A county government in North Carolina has suffered a ransomware infection for the third time in the past six years.
According to a statement
published on its website, the Orange County government observed on 18 March that a virus had infected its network. It responded by shutting down all servers, which rendered public computers at the the Orange County Main Library, reservations for Orange County facilities and classes/programs for DEAPR and Department of Aging unavailable. The forced shutdown also disrupted local officials' ability to to issue marriage licenses, process real estate closings and pet adoptions as well as verify tax bills.
Following its discovery, the Orange County government instructed its IT team to identify the source of the virus as well as evaluate every computer and server connected to the network for signs of infection. These efforts led the County to restore public Wi-Fi and some GIS functions along with county email on 19 March, though employees at that time could still not access their email as they couldn't turn on their computers.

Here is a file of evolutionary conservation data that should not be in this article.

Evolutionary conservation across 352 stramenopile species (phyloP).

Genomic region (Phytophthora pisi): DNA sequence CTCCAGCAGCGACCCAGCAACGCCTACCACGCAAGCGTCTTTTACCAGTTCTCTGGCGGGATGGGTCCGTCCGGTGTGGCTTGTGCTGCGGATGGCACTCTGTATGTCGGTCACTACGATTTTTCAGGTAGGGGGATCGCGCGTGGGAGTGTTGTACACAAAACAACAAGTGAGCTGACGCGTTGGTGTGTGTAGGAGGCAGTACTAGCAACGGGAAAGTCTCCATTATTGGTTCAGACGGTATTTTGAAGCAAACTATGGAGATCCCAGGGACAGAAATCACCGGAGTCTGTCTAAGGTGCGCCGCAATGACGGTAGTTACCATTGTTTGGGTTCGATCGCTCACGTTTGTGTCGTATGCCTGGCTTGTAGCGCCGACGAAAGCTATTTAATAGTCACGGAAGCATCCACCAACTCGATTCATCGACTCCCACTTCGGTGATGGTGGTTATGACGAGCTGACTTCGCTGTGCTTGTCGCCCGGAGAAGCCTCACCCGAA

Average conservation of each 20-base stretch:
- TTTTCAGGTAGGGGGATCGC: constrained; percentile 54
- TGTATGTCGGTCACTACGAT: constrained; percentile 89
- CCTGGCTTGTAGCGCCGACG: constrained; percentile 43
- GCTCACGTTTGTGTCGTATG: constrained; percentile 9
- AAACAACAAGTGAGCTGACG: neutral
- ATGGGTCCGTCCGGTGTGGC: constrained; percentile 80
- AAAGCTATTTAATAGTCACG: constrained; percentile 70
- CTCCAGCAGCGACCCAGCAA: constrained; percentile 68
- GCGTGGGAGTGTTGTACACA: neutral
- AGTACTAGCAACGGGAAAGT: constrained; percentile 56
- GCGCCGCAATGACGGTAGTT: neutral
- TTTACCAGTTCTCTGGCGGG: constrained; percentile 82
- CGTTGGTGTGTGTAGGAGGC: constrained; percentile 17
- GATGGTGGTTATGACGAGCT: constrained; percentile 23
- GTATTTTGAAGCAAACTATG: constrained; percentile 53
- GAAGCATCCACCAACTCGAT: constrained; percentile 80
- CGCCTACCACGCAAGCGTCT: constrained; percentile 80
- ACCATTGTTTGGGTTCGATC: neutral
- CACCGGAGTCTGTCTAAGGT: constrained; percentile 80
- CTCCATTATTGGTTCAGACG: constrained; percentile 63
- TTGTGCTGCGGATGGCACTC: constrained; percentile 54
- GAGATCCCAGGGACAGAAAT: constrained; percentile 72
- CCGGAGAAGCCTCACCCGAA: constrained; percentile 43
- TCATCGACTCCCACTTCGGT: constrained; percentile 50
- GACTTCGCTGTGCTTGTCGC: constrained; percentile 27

Officials confirmed a day later that IT personnel had succeeded in restoring at least partial functionality to the Register of Deeds, health and dental clinics, animal services and the Person County Sheriff's Department. They also revealed that its response team had disinfected 20 of the 120 computers infected by the ransomware. This update reveals how there's still work to be done.
"According to Orange County IT Director Jim Northrup, the county has not detected any evidence that data has been lost or stolen," reads a 20 March update posted on the County's website. "An investigation into the incident is continuing with the assistance from state and federal cyber security and law enforcement experts. Northrup cautioned that until the cause has been isolated, the threat of re-infection exists."
This thorough response reflects Orange County's cumulative experience with ransomware. According to WNCN
, this is the third time that the County has suffered a ransomware infection in six years. Todd McGee, a spokesperson for Orange County government, told WNCN that many of the digital threats targeting the County have recently originated from Eastern Europe. He didn't provide any details about what strain of ransomware infected the County's network, though he did say that the County intends to recover without paying the extortionists.
This incident highlights how organizations need to keep their computers' software up-to-date, install an anti-virus solution on all connected workstations and back up their data on a regular basis. Additional ransomware prevention tips can be found here